Digestive Enzymes

What are digestive enzymes?

From the first bite we take, digestive enzymes begin their work of breaking down our food and transporting nutrients and toxins. Throughout the entire digestive process, our systems simply could not function without these amazing proteins. Digestive enzymes are proteins that act as catalysts. This means they can cause change and reactions internally without changing or destroying themselves. Over 3000 enzymes have been identified, falling into two categories - metabolic and digestive. Each type of enzyme is responsible for performing a different task.

Here are just a few of the many jobs that enzymes perform:

  • Transport nutrients
  • Aid digestion
  • Transport toxins
  • Rebuild tissue
  • Purify blood
  • Deliver hormones
  • Promote homeostasis

With enzymes responsible for so many essential tasks, it's easy to see how a deficiency can lead to imbalance and cause noticeable health problems. Dr. Earl Mindell states, "A deficiency, shortage, or even the absence of one single enzyme can mean the difference between sickness and health." A deficiency in digestive enzymes can cause a host of problems, including increased inflammation and stress on the immune system, which in turn may be reflected in the flare-up of numerous skin conditions such as acne, rosacea, eczema, and even psoriasis. Keeping enzyme levels where they need to be can increase overall wellness, often reflected in healthier looking skin!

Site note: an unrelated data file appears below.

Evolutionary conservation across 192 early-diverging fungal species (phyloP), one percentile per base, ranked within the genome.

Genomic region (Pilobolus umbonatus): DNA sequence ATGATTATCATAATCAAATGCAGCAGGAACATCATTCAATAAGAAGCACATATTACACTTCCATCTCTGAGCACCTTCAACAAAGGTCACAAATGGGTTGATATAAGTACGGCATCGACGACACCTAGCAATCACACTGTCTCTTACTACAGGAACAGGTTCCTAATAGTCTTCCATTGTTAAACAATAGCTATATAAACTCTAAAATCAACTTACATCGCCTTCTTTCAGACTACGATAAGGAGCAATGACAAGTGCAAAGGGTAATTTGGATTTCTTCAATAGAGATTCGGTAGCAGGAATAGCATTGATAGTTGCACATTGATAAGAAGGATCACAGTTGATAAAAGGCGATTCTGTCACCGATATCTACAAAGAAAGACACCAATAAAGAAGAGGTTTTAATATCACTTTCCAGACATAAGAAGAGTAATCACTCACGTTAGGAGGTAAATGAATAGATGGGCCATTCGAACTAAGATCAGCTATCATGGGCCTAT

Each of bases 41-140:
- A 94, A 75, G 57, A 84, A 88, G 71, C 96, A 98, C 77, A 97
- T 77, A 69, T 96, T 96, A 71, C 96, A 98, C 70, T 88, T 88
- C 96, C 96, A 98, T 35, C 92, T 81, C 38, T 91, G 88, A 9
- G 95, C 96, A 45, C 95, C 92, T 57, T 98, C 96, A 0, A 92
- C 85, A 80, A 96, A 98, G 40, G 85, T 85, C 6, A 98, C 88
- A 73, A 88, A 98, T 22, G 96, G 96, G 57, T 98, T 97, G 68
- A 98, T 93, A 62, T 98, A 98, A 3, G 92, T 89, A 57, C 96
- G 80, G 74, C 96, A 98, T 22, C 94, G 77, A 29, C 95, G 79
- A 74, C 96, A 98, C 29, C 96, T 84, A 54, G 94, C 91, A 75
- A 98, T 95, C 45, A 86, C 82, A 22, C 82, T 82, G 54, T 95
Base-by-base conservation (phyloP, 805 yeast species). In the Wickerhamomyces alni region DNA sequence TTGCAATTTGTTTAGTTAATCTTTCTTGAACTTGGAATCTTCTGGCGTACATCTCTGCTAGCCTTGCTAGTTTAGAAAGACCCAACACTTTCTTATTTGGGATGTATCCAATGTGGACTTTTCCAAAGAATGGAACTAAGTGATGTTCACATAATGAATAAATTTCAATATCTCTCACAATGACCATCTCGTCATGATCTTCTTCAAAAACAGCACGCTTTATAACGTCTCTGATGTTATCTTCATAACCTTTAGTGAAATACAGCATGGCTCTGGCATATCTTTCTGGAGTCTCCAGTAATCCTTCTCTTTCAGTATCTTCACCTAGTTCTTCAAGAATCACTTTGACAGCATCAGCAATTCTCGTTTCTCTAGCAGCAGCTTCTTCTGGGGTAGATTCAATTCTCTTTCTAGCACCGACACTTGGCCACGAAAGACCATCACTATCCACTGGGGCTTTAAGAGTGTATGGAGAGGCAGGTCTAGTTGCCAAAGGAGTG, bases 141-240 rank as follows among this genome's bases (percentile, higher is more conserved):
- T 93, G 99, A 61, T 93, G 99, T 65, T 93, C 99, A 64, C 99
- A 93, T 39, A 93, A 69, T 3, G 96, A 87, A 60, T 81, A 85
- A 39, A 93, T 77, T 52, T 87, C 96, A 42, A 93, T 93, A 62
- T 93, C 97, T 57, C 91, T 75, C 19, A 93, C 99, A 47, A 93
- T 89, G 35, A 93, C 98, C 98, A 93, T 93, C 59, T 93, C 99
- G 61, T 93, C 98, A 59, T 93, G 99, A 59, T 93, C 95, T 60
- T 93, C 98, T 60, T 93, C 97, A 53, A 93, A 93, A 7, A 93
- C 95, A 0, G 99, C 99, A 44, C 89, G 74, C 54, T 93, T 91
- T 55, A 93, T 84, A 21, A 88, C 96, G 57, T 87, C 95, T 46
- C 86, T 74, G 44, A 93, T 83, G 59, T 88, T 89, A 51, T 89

Digestive enzymes - essential for good health!

As soon as we take a bite of food, enzymes in our saliva immediately start breaking down that food. From there, the chewed and partially digested food travels down the esophagus and into the stomach, where an enzyme called pepsin, which is manufactured in the stomach, combines with hydrochloric acid to break food down even further. In the small intestine the now partially digested food gets inundated with still more enzymes. The enzymes in the small intestine are mostly manufactured in the pancreas, which produces 22 different kinds of enzymes to aid in digestion. During the process of breaking down food, the different types of enzymes work to separate different components of food such as proteins, carbohydrates, fats, and nutrients so that they can be utilized.

Without enzymes, we simply could not effectively process the foods we eat. Current research indicates that people who are intolerant of certain foods such as dairy may be deficient in the enzymes needed to break them down. Many enzymes are named according to the substances that they break down. For example, lipase is an enzyme that breaks down lipids or fats. Here is a short list of a few important digestive enzymes and their main purposes.